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Francis William Courtenay Bootle was born in Moree in 1890, the eldest son of Francis James Essington and Elizabeth Margaret Sarah Bootle. He attended Forbes and Morpeth Public Schools until the family moved to Orange, where Francis’ father secured employment as a surveyor with the Orange Land Board Office. Francis attended Orange Public School followed by Sydney Grammar School and Hawkesbury Agricultural College.

Francis was working as a farmer at Larras Lake Settlement Area at Copper Hill in Molong when he enlisted on 6 February 1915. He embarked from Sydney just two weeks later, a private with the 4th Infantry Battalion 1st Australian Veterinary Corps. Private Bootle served initially in Egypt; in March 1916 he transferred to the 1st Field Artillery Brigade on the Western Front where he was promoted to Sergeant.

In December 1916 Sergeant Bootle joined the No 6 Officer Cadet Battalion at Balliol College in Oxford for further training. Less than a week later he was “seriously ill” according to his service records and admitted to hospital. He was discharged to duty later in the month; only to be readmitted in early February, again “seriously ill”. Sergeant Bootle died on 14 February 1917; his records cite “nephritis and bronchitis’ as the cause of death. He was 26 years old.

Obituaries in the Leader and the Sydney Morning Herald described Bootle as “a fine type of manhood” and “a fine stamp of a man”.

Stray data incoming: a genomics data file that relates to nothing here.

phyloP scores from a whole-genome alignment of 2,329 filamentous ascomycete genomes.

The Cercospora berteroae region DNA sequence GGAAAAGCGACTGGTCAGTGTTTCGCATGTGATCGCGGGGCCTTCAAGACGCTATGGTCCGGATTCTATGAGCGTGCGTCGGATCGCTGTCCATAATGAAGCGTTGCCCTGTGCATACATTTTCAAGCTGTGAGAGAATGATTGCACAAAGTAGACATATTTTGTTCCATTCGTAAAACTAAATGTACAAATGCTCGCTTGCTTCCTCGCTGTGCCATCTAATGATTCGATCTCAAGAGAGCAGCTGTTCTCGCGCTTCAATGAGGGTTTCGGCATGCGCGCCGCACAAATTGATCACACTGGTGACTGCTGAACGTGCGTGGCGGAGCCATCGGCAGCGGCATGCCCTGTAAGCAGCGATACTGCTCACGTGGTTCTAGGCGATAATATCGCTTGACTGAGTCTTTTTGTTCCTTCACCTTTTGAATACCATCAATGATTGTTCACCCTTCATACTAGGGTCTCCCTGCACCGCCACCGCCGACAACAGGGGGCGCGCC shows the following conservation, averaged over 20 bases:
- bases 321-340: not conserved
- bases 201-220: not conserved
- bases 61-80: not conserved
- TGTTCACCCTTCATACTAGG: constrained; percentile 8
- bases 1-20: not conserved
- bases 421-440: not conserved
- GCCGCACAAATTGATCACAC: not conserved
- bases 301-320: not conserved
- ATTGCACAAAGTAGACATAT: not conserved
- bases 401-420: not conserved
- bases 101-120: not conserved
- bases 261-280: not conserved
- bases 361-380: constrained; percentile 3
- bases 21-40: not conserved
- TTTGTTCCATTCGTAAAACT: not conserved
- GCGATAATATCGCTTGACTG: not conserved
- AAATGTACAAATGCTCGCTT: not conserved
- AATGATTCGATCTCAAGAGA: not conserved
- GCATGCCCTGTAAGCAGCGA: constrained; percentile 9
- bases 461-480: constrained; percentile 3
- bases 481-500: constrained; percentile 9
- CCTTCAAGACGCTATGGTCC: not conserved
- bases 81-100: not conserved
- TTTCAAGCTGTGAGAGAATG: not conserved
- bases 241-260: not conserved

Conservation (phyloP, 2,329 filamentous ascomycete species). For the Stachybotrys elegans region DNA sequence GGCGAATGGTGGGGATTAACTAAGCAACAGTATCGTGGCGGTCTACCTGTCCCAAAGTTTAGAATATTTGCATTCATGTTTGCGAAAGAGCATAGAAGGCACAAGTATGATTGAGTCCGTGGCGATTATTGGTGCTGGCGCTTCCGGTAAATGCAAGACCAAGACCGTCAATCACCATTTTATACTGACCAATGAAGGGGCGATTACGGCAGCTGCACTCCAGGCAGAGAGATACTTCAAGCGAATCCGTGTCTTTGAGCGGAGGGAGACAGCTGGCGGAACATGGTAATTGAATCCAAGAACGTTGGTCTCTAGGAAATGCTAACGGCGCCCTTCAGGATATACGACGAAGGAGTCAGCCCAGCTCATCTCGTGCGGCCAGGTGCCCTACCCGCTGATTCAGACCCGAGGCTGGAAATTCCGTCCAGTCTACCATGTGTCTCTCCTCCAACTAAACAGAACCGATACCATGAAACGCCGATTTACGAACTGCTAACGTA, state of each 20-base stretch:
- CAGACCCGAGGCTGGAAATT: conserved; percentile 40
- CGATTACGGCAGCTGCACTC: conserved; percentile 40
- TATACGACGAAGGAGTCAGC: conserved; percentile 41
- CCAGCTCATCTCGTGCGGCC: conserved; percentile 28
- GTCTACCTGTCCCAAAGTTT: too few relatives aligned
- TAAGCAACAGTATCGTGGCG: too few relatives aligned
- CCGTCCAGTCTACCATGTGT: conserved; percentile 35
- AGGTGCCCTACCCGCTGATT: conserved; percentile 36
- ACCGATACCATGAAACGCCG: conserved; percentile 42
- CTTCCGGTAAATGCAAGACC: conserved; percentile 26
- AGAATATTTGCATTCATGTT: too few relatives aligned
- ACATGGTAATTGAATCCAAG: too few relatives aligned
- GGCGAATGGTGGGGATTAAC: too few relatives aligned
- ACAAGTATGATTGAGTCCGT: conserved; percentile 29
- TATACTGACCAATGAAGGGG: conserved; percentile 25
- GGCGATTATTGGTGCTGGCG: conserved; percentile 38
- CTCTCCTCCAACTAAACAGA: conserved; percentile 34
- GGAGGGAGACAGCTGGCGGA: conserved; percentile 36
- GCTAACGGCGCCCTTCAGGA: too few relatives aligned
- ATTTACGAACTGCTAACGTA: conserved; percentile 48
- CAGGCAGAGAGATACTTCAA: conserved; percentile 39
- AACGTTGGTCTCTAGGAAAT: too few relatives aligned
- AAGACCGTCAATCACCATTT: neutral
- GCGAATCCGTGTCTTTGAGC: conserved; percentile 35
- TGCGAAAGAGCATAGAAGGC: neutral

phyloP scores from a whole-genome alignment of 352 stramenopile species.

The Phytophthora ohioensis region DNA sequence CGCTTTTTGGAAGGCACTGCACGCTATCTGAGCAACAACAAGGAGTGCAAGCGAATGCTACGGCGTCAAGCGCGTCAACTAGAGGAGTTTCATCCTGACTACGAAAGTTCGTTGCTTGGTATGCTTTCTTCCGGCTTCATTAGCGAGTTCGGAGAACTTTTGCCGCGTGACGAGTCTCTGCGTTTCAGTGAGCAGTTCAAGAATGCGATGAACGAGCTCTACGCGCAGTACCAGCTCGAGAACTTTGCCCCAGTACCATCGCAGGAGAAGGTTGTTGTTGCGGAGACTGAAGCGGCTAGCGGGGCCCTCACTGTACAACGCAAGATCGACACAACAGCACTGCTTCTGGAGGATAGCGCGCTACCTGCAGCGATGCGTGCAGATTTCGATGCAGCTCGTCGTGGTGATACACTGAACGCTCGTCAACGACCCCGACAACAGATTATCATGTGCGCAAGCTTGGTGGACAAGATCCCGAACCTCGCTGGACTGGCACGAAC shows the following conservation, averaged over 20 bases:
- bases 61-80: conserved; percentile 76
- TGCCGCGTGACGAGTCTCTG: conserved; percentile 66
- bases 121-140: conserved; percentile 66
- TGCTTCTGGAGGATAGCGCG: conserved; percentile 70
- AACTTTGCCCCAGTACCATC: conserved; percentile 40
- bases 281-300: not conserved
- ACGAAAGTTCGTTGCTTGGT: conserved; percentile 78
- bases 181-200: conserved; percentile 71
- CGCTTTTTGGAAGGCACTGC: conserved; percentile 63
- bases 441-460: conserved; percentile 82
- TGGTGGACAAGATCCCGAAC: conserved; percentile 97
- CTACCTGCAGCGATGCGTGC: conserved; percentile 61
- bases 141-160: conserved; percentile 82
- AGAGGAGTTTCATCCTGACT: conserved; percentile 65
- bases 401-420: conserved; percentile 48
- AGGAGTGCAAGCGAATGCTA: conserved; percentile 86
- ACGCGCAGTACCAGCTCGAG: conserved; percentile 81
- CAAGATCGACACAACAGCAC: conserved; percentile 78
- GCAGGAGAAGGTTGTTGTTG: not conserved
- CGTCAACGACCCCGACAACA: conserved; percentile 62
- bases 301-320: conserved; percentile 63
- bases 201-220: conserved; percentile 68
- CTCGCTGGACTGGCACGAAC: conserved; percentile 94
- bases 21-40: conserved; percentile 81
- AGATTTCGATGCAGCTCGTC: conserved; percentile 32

A special service of intercession was held at the Molong Church of England in March 1917, where Reverend Leavers paid tribute to Sergeant Bootle and others who had been killed in action.

In July 1917 a tree was planted at Orange Public School in Francis’ memory. It was one of 26 trees planted in honour of fallen soldiers who had attended the school.

In 1923 the Anzac Memorial Avenue of trees was planted along Bathurst Road to commemorate fallen WWI soldiers. A tree was planted in honour of “Sgt EW Bootle”, presumably Francis. It was donated by WR Campbell. Very few of the trees are still standing today.

Francis is commemorated on the Holy Trinity Church Orange Honour Roll and on the World War I Roll of Honour on the southern face of the Orange Cenotaph. He is also remembered on a commemorative plaque on his parents’ grave at Orange Cemetery, Church of England Section N, Graves 91/92.

Francis’ two younger brothers also served in WWI: Norman Austin Charles Bootle and John Carlisle Bootle, both of whom returned to Australia.

Francis William Courtenay Bootle commemorative plaque. Image courtesy Orange Cemetery.

Francis William Courtenay Bootle commemorative plaque. Image courtesy Orange Cemetery.

* Margot Sharpe, 2015